An academic journal published a hoax article about the bathroom habits of conservatives and liberals.
Gary Lewis, a professor at Royal Holloway, University of London, submitted a bizarre article to Crimson Publishers to see if they would run it for publication. The article was about his the bathroom habits of conservatives and liberals, specifically which hand they use to wipe themselves after using the toilet.
The article was accepted by Crimson Publishers and published on July 2 in the Crimson academic journal Psychology and Psychotherapy.
I submitted a hoax manuscript to a predatory journal. The finding? Politicians from the right wipe their ass with their left hand (and vice versa) – big breakthrough! Manuscript accepted w/o review. I then haggled the OA fee down to $0 – so here it is -> https://t.co/SnozmgFgRJ
— Gary Lewis (@Gary_Lewis1) July 3, 2018
“Politicians from the right wipe their ass with their left hand (and vice versa) – big breakthrough!” Lewis wrote on Twitter. “Manuscript accepted w/o review.”
Lewis’s hoax article was relatively thorough. It utilized all of the right terms and phrases that make up an actual academic research article. Read how Lewis describes the result of his “study.”
The descriptive statistics showed a clear pattern. Politicians of the right were more likely to wipe their bottoms with their left hand (4 out of 4). The opposite pattern was seen for politicians of the left, with 3 of 4 wiping their bottoms with the right hand (Jeremiah Doorbin responded that he used a munchkin from The Sound of Music to do the wiping, but intimated that if did the wiping it would depend on which hand was free at the time). Using structural equation modeling us formally confirmed this finding – the AIC was 1654.23 and the RMSEA was .02. These are excellent fit statistics although the model makes little sense.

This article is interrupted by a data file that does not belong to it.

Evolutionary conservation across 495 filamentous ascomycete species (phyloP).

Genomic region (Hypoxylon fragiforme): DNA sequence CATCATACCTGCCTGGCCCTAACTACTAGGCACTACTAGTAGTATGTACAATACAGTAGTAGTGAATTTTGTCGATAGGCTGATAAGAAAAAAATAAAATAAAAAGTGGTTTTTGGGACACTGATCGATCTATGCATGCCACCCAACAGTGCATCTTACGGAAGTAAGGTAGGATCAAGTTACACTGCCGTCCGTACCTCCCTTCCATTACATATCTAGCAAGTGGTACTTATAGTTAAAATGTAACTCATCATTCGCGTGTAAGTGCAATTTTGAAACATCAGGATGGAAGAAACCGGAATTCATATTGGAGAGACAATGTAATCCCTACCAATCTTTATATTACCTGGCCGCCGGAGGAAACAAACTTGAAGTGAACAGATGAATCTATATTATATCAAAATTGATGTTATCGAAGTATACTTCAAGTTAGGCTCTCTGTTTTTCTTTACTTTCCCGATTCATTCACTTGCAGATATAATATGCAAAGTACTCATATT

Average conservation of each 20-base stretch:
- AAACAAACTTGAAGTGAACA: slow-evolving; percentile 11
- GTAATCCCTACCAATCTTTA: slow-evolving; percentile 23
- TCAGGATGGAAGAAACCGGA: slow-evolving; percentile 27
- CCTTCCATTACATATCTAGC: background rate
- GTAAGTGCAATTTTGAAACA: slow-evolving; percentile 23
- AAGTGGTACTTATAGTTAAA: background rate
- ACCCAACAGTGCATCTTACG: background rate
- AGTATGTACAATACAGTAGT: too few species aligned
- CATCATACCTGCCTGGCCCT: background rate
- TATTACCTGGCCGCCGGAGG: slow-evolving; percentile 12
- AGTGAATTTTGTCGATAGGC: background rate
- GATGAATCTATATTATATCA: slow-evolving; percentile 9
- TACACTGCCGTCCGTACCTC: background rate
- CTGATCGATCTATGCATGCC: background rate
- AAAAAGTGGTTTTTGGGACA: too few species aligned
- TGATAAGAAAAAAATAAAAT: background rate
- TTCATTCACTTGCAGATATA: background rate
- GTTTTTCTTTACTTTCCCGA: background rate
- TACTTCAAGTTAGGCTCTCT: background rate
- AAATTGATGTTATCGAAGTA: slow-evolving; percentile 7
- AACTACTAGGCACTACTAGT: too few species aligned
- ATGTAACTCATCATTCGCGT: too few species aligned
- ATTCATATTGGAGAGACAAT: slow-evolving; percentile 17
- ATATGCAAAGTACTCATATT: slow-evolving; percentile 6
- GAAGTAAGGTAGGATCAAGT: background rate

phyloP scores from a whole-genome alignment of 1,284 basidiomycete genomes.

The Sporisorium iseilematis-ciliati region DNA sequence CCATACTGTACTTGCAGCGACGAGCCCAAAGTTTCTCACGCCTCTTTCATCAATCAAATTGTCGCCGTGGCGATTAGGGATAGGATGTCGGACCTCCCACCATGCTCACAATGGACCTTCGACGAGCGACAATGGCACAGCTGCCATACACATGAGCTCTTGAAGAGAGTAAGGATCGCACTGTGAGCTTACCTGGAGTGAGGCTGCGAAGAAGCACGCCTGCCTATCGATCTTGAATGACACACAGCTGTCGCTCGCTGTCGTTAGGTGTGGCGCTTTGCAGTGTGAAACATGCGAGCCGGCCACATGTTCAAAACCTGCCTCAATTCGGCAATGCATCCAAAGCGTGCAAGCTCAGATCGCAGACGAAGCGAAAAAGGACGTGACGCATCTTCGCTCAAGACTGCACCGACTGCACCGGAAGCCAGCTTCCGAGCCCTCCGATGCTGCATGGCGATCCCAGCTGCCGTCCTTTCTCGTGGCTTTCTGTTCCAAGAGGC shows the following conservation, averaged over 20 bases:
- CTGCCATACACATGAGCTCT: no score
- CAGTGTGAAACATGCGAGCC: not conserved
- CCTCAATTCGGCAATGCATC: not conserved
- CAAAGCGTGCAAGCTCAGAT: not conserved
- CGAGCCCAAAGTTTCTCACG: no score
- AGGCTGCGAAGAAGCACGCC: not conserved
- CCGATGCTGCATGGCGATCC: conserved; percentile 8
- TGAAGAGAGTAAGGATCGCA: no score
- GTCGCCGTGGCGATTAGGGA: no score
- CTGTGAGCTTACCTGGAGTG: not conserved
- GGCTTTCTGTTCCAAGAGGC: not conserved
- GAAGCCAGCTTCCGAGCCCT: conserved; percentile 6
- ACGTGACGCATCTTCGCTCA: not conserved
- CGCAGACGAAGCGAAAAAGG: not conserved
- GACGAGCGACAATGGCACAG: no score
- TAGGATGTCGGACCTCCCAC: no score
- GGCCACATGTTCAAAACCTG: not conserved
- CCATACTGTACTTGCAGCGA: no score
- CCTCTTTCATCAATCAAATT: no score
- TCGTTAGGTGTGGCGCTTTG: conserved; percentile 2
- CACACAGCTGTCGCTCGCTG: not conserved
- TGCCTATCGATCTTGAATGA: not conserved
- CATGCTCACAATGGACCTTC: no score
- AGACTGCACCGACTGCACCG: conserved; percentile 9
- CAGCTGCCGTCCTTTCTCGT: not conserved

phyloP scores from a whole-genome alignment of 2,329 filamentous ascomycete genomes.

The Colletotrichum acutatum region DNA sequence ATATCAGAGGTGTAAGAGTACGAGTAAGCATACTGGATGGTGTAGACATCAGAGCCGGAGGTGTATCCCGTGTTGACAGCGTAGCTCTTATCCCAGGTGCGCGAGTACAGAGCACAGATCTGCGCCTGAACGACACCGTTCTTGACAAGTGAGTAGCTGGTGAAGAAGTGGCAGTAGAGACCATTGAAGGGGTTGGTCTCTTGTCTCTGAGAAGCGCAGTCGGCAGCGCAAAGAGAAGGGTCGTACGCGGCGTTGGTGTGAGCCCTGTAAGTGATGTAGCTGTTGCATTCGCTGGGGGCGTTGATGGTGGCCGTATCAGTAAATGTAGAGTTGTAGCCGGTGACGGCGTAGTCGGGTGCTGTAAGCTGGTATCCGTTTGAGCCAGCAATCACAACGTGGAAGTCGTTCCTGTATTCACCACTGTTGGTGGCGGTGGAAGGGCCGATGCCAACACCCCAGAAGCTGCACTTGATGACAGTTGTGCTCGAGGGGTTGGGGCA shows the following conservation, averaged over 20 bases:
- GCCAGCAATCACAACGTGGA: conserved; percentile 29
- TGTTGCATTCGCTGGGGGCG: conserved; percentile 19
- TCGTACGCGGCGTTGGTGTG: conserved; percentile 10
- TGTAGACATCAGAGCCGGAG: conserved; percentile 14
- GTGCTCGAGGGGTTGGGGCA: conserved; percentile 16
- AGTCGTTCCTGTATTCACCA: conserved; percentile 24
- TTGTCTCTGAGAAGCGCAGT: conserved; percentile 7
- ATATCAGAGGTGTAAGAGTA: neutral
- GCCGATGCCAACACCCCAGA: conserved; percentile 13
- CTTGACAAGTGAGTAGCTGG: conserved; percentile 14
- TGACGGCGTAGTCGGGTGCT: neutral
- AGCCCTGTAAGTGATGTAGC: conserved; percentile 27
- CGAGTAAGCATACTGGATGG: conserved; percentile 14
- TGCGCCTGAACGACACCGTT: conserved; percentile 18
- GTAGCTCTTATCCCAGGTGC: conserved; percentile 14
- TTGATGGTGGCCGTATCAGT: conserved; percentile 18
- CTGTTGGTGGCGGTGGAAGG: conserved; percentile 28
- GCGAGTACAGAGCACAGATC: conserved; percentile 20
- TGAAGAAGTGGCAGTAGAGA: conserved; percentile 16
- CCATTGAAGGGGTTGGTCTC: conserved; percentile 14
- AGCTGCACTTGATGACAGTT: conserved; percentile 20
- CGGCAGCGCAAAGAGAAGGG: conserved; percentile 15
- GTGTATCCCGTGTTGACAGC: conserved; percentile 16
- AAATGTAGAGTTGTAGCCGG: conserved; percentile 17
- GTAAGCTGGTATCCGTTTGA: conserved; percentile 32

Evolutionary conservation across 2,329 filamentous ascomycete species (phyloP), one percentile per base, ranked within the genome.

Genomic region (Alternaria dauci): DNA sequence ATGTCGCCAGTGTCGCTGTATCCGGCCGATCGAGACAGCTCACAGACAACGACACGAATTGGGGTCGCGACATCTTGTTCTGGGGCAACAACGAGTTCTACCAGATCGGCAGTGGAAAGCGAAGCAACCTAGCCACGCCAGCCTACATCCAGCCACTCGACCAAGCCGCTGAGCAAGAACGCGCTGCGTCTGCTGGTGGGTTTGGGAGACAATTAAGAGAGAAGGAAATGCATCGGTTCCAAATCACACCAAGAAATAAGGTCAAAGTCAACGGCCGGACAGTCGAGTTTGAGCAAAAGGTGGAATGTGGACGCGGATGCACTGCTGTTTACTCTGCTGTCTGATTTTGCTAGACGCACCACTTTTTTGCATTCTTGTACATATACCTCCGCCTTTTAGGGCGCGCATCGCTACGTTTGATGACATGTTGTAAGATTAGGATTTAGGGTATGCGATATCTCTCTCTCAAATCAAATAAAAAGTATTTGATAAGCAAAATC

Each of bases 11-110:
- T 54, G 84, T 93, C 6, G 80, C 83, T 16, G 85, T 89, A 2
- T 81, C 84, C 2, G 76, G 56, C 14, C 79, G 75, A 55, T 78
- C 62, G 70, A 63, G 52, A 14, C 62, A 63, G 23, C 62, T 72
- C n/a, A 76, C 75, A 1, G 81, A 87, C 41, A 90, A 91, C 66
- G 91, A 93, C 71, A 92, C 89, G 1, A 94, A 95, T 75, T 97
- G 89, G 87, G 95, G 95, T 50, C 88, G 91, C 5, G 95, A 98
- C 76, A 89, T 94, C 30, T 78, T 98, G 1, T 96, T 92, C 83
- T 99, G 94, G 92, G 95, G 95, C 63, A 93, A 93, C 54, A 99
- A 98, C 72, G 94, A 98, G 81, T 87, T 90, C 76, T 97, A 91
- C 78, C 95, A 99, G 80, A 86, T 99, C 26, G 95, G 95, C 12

Lewis’ hoax article is somewhat similar to “The Conceptual Penis” hoax that was conducted by Prof. Peter Boghossian and James Lindsay. In the paper, the hoaxers argued that the penis is the root of many ill throughout society, including climate change.
Inasmuch as masculinity is essentially performative, so too is the conceptual penis. The penis, in the words of Judith Butler, “can only be understood through reference to what is barred from the signifier within the domain of corporeal legibility” (Butler, 1993). The penis should not be understood as an honest expression of the performer’s intent should it be presented in a performance of masculinity or hypermasculinity. Thus, the isomorphism between the conceptual penis and what’s referred to throughout discursive feminist literature as “toxic hypermasculinity,” is one defined upon a vector of male cultural machismo braggadocio, with the conceptual penis playing the roles of subject, object, and verb of action. The result of this trichotomy of roles is to place hypermasculine men both within and outside of competing discourses whose dynamics, as seen via post-structuralist discourse analysis, enact a systematic interplay of power in which hypermasculine men use the conceptual penis to move themselves from powerless subject positions to powerful ones (confer: Foucault, 1972).
After “The Conceptual Penis” hoax paper was published, a loud debate took place about the issues with academic publishing houses and university research.